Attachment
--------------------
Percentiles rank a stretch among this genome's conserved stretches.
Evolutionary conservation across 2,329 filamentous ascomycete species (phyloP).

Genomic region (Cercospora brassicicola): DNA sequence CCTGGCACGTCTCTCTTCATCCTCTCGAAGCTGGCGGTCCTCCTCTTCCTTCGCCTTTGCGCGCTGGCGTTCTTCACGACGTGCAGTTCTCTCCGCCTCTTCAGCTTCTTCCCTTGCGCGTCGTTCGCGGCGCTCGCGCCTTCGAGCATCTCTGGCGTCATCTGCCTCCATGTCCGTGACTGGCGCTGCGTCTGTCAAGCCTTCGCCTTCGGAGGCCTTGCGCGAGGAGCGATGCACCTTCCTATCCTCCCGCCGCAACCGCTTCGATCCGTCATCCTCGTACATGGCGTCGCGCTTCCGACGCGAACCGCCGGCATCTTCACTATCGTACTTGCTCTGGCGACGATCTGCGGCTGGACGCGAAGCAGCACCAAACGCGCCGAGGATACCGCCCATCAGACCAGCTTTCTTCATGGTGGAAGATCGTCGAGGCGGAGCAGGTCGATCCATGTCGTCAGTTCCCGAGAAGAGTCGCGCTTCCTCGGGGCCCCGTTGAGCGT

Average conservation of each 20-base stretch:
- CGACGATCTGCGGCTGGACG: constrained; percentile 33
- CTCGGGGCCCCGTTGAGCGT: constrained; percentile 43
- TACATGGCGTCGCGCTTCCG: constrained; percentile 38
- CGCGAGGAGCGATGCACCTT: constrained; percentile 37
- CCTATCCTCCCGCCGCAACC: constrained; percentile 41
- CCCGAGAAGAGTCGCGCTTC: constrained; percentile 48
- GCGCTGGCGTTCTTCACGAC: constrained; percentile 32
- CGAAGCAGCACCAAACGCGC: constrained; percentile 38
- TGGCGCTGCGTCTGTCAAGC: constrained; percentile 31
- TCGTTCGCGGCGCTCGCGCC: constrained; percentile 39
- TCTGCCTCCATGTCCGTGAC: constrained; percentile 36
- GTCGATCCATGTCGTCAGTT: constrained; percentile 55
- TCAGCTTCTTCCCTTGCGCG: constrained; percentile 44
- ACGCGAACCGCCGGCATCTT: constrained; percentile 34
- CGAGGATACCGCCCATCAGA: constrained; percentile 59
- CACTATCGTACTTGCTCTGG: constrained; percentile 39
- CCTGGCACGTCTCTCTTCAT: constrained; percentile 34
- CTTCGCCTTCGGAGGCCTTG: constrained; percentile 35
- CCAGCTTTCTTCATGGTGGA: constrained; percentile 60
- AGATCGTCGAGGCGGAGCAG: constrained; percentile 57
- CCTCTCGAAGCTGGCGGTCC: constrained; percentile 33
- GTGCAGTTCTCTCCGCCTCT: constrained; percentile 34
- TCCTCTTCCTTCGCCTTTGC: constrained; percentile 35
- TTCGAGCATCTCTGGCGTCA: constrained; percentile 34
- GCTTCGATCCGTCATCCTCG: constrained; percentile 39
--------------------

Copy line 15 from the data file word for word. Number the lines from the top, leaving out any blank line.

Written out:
- TCTGCCTCCATGTCCGTGAC: constrained; percentile 36